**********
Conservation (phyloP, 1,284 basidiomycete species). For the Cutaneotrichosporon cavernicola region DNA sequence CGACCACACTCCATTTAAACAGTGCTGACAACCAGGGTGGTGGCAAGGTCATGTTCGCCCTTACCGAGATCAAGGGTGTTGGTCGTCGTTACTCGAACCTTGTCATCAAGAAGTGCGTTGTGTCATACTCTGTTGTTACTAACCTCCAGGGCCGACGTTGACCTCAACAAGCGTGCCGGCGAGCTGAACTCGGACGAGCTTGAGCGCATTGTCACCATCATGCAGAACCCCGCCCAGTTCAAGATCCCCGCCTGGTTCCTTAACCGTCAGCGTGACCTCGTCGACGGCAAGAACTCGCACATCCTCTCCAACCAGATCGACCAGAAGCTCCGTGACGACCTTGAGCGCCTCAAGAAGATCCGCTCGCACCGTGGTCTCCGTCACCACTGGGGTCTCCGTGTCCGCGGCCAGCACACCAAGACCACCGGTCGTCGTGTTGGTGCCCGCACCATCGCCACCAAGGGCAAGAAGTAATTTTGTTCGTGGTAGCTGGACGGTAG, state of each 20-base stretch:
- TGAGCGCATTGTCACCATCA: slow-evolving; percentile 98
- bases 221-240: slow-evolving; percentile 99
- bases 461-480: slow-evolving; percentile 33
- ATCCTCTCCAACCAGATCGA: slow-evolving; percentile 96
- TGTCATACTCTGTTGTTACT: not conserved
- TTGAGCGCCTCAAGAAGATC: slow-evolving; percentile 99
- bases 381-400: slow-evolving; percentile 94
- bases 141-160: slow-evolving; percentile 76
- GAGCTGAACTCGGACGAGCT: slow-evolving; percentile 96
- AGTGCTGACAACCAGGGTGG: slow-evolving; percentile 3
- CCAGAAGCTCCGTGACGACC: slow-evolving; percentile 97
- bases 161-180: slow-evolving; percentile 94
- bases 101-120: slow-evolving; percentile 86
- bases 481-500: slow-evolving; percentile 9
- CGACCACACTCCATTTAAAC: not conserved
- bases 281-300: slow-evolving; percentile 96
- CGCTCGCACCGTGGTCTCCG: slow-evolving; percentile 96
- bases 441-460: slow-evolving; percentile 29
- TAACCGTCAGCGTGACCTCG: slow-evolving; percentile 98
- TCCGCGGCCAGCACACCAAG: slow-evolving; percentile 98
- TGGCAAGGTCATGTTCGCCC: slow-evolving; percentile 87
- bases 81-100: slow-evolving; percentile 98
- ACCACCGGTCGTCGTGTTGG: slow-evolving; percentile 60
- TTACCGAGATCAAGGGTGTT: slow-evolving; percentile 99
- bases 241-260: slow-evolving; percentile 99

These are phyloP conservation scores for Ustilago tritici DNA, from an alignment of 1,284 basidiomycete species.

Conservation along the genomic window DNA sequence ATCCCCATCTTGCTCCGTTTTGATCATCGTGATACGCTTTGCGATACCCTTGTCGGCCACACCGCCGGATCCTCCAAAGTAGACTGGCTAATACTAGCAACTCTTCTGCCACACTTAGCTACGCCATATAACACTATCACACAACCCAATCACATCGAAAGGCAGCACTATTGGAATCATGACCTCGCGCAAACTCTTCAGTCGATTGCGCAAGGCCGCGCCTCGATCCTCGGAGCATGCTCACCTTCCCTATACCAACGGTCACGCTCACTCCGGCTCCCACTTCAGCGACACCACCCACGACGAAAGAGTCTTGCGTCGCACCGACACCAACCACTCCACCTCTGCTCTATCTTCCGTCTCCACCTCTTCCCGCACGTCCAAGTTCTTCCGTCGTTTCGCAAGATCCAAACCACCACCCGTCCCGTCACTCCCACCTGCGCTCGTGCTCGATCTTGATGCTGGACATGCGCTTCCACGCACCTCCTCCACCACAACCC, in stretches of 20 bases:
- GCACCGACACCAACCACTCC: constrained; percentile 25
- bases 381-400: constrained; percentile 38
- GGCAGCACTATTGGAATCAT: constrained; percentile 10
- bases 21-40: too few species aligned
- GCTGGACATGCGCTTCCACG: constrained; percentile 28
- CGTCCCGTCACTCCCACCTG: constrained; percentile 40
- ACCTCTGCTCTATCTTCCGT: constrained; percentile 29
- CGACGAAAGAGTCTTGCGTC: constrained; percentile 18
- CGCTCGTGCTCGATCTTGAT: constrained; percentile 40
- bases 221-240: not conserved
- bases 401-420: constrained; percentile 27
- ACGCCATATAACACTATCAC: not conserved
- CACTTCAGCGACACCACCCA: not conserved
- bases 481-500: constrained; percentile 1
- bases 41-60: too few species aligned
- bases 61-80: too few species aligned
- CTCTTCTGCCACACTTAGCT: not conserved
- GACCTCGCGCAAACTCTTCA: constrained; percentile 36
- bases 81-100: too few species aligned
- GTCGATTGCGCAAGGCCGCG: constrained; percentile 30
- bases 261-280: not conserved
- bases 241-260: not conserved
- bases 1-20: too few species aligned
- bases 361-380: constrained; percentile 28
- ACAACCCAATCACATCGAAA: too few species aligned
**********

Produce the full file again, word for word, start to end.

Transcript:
Conservation (phyloP, 1,284 basidiomycete species). For the Cutaneotrichosporon cavernicola region DNA sequence CGACCACACTCCATTTAAACAGTGCTGACAACCAGGGTGGTGGCAAGGTCATGTTCGCCCTTACCGAGATCAAGGGTGTTGGTCGTCGTTACTCGAACCTTGTCATCAAGAAGTGCGTTGTGTCATACTCTGTTGTTACTAACCTCCAGGGCCGACGTTGACCTCAACAAGCGTGCCGGCGAGCTGAACTCGGACGAGCTTGAGCGCATTGTCACCATCATGCAGAACCCCGCCCAGTTCAAGATCCCCGCCTGGTTCCTTAACCGTCAGCGTGACCTCGTCGACGGCAAGAACTCGCACATCCTCTCCAACCAGATCGACCAGAAGCTCCGTGACGACCTTGAGCGCCTCAAGAAGATCCGCTCGCACCGTGGTCTCCGTCACCACTGGGGTCTCCGTGTCCGCGGCCAGCACACCAAGACCACCGGTCGTCGTGTTGGTGCCCGCACCATCGCCACCAAGGGCAAGAAGTAATTTTGTTCGTGGTAGCTGGACGGTAG, state of each 20-base stretch:
- TGAGCGCATTGTCACCATCA: slow-evolving; percentile 98
- bases 221-240: slow-evolving; percentile 99
- bases 461-480: slow-evolving; percentile 33
- ATCCTCTCCAACCAGATCGA: slow-evolving; percentile 96
- TGTCATACTCTGTTGTTACT: not conserved
- TTGAGCGCCTCAAGAAGATC: slow-evolving; percentile 99
- bases 381-400: slow-evolving; percentile 94
- bases 141-160: slow-evolving; percentile 76
- GAGCTGAACTCGGACGAGCT: slow-evolving; percentile 96
- AGTGCTGACAACCAGGGTGG: slow-evolving; percentile 3
- CCAGAAGCTCCGTGACGACC: slow-evolving; percentile 97
- bases 161-180: slow-evolving; percentile 94
- bases 101-120: slow-evolving; percentile 86
- bases 481-500: slow-evolving; percentile 9
- CGACCACACTCCATTTAAAC: not conserved
- bases 281-300: slow-evolving; percentile 96
- CGCTCGCACCGTGGTCTCCG: slow-evolving; percentile 96
- bases 441-460: slow-evolving; percentile 29
- TAACCGTCAGCGTGACCTCG: slow-evolving; percentile 98
- TCCGCGGCCAGCACACCAAG: slow-evolving; percentile 98
- TGGCAAGGTCATGTTCGCCC: slow-evolving; percentile 87
- bases 81-100: slow-evolving; percentile 98
- ACCACCGGTCGTCGTGTTGG: slow-evolving; percentile 60
- TTACCGAGATCAAGGGTGTT: slow-evolving; percentile 99
- bases 241-260: slow-evolving; percentile 99

These are phyloP conservation scores for Ustilago tritici DNA, from an alignment of 1,284 basidiomycete species.

Conservation along the genomic window DNA sequence ATCCCCATCTTGCTCCGTTTTGATCATCGTGATACGCTTTGCGATACCCTTGTCGGCCACACCGCCGGATCCTCCAAAGTAGACTGGCTAATACTAGCAACTCTTCTGCCACACTTAGCTACGCCATATAACACTATCACACAACCCAATCACATCGAAAGGCAGCACTATTGGAATCATGACCTCGCGCAAACTCTTCAGTCGATTGCGCAAGGCCGCGCCTCGATCCTCGGAGCATGCTCACCTTCCCTATACCAACGGTCACGCTCACTCCGGCTCCCACTTCAGCGACACCACCCACGACGAAAGAGTCTTGCGTCGCACCGACACCAACCACTCCACCTCTGCTCTATCTTCCGTCTCCACCTCTTCCCGCACGTCCAAGTTCTTCCGTCGTTTCGCAAGATCCAAACCACCACCCGTCCCGTCACTCCCACCTGCGCTCGTGCTCGATCTTGATGCTGGACATGCGCTTCCACGCACCTCCTCCACCACAACCC, in stretches of 20 bases:
- GCACCGACACCAACCACTCC: constrained; percentile 25
- bases 381-400: constrained; percentile 38
- GGCAGCACTATTGGAATCAT: constrained; percentile 10
- bases 21-40: too few species aligned
- GCTGGACATGCGCTTCCACG: constrained; percentile 28
- CGTCCCGTCACTCCCACCTG: constrained; percentile 40
- ACCTCTGCTCTATCTTCCGT: constrained; percentile 29
- CGACGAAAGAGTCTTGCGTC: constrained; percentile 18
- CGCTCGTGCTCGATCTTGAT: constrained; percentile 40
- bases 221-240: not conserved
- bases 401-420: constrained; percentile 27
- ACGCCATATAACACTATCAC: not conserved
- CACTTCAGCGACACCACCCA: not conserved
- bases 481-500: constrained; percentile 1
- bases 41-60: too few species aligned
- bases 61-80: too few species aligned
- CTCTTCTGCCACACTTAGCT: not conserved
- GACCTCGCGCAAACTCTTCA: constrained; percentile 36
- bases 81-100: too few species aligned
- GTCGATTGCGCAAGGCCGCG: constrained; percentile 30
- bases 261-280: not conserved
- bases 241-260: not conserved
- bases 1-20: too few species aligned
- bases 361-380: constrained; percentile 28
- ACAACCCAATCACATCGAAA: too few species aligned